The game play is simple. Players move forward but ball must move backwards. Any passing parallel or in front (by hand pass) that is intentional is deemed off site and match will be stopped for the referee to decide on next course of action (usually scrum), with advantage to the opposing team. However, a player in off site position NOT receiving the ball intentionally will not be penalised and match will carry on IF the situation does not favor the usually attacking team (or team having the ball possession). Usually, a player in the off site position will raise both his hand up to his head and quickly run back behind the player with the ball. Or if the off site player stays where he is and allow the ball carrier to run past his off site line. This is to be said the player is now on site.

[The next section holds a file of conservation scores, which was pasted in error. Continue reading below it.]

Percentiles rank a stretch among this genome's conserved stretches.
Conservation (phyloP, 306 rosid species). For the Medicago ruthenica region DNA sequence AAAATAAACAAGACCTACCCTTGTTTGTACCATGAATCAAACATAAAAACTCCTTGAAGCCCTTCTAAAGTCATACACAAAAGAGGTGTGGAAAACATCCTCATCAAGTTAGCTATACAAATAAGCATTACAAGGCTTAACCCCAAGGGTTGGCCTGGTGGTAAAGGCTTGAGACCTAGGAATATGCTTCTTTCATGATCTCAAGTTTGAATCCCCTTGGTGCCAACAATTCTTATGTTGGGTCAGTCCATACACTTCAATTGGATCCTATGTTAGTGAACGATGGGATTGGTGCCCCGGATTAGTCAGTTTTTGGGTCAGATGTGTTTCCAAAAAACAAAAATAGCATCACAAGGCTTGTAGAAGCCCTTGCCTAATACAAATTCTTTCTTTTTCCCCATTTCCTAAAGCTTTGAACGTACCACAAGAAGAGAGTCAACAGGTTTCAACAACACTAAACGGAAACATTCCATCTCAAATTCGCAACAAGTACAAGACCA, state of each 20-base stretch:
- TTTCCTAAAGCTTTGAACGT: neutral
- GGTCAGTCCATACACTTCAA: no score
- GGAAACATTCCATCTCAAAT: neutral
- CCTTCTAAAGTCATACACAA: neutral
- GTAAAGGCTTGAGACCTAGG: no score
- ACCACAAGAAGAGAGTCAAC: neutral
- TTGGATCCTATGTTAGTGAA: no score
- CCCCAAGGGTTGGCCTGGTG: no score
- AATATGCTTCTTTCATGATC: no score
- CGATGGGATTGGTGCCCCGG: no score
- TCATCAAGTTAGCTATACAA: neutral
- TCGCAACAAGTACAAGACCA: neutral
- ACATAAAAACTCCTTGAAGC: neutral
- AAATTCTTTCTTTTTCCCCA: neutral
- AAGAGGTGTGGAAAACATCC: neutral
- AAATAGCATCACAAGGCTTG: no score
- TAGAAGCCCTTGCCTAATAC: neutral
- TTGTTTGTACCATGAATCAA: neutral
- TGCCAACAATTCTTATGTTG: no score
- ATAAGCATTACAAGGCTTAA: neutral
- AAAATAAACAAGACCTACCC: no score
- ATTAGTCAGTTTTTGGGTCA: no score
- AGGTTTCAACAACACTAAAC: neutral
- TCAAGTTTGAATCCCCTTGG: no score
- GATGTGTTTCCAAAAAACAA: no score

Must pass behind while moving forward. Something footballer can't do.
If a player carrying the ball is tackled to the ground, he must immediately let go of the ball possession and not touching it. This is to ensure fair play. Once this happen, players on both side has advantage to win over the ball. As Rugby is a team sports and the team moves in pack, when a player is tackled and the ball released, his team-mate can pick them up and continue with the game. The opposing team must step over the tackled player to be on site and only then he is allowed to take the ball. Usually, a "ruck" will form where the players from both team will physically battle it out to win ball possession.
Fantastic tackle snapped by www.snap-attack.com
A ruck was formed with the players "protecting" the ball to ensure safe capture to resume game. Photo courtesy of www.snap-attack.com